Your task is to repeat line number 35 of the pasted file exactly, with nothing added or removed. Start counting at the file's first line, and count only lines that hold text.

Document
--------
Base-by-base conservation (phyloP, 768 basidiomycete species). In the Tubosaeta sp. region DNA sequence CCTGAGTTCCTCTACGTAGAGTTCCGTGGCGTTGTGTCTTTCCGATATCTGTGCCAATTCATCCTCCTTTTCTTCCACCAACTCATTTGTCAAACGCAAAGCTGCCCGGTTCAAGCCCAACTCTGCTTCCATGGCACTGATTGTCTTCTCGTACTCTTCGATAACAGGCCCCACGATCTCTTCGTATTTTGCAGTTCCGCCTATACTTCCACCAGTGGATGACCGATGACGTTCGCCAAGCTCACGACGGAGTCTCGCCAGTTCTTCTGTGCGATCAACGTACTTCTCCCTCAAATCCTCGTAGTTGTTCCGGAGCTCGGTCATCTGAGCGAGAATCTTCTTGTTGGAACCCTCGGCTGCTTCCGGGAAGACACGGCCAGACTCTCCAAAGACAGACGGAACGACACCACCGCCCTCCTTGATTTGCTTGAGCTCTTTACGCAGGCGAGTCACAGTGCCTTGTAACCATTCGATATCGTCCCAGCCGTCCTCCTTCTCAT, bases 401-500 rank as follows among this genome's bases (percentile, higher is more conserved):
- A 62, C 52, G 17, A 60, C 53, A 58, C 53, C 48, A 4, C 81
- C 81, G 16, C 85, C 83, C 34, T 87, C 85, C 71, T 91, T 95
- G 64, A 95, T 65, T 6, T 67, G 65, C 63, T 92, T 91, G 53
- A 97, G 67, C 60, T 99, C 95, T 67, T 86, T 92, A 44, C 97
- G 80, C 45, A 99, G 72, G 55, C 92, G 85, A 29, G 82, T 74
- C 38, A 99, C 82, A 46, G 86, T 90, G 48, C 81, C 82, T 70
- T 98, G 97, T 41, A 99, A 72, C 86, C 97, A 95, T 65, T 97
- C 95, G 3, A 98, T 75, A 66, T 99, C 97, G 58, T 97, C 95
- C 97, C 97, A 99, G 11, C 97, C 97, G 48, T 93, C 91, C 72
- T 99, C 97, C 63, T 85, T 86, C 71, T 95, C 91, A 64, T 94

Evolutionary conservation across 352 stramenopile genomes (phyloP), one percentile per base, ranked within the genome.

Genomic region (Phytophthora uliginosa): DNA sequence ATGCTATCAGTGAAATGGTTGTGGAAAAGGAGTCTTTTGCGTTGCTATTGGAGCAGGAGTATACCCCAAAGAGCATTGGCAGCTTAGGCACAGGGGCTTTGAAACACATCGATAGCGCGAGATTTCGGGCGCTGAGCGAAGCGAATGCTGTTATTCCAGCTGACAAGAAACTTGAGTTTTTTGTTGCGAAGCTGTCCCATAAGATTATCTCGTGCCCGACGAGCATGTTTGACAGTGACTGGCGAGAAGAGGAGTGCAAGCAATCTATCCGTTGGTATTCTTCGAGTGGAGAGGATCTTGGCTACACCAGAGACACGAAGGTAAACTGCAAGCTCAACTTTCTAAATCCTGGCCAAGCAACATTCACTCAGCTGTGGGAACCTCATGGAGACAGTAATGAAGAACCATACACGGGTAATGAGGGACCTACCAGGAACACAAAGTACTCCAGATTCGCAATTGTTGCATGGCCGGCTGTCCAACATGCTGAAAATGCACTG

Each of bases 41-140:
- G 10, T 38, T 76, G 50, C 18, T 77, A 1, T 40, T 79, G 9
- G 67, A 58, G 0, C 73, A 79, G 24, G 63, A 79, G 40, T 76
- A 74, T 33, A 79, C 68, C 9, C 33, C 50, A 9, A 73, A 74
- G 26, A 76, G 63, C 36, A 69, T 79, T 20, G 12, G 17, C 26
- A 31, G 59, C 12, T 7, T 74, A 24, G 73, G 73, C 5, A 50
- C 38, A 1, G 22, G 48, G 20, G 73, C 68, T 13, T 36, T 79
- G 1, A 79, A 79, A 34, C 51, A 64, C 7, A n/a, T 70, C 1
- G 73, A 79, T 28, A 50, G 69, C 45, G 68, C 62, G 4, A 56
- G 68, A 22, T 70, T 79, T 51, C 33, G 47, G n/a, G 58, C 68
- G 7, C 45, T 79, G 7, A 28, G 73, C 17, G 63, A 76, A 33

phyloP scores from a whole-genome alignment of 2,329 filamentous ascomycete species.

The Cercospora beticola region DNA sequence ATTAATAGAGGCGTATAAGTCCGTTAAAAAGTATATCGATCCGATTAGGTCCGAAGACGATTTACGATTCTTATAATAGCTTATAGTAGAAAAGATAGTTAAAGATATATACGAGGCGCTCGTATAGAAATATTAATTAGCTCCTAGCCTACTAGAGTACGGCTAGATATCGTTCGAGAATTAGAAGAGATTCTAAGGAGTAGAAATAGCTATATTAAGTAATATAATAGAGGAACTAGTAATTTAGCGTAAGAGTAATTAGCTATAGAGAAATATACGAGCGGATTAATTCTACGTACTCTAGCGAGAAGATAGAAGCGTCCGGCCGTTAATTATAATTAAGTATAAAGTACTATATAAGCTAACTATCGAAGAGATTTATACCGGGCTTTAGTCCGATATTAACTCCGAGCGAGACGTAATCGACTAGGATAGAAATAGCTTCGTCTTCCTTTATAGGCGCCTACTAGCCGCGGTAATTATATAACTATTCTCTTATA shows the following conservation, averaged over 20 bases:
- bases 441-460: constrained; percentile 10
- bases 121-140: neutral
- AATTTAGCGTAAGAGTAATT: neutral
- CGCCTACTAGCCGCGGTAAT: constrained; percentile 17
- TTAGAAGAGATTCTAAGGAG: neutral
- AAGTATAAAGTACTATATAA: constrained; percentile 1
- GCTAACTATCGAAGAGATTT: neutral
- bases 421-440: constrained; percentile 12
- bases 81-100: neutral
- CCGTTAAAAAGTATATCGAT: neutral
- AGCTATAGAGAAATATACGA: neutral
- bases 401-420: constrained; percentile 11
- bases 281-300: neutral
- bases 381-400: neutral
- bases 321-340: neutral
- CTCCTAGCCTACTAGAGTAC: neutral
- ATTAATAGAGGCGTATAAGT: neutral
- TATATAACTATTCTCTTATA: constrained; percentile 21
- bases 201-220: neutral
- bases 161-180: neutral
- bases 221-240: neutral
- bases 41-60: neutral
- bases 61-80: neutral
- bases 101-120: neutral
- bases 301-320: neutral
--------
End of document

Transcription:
- bases 81-100: neutral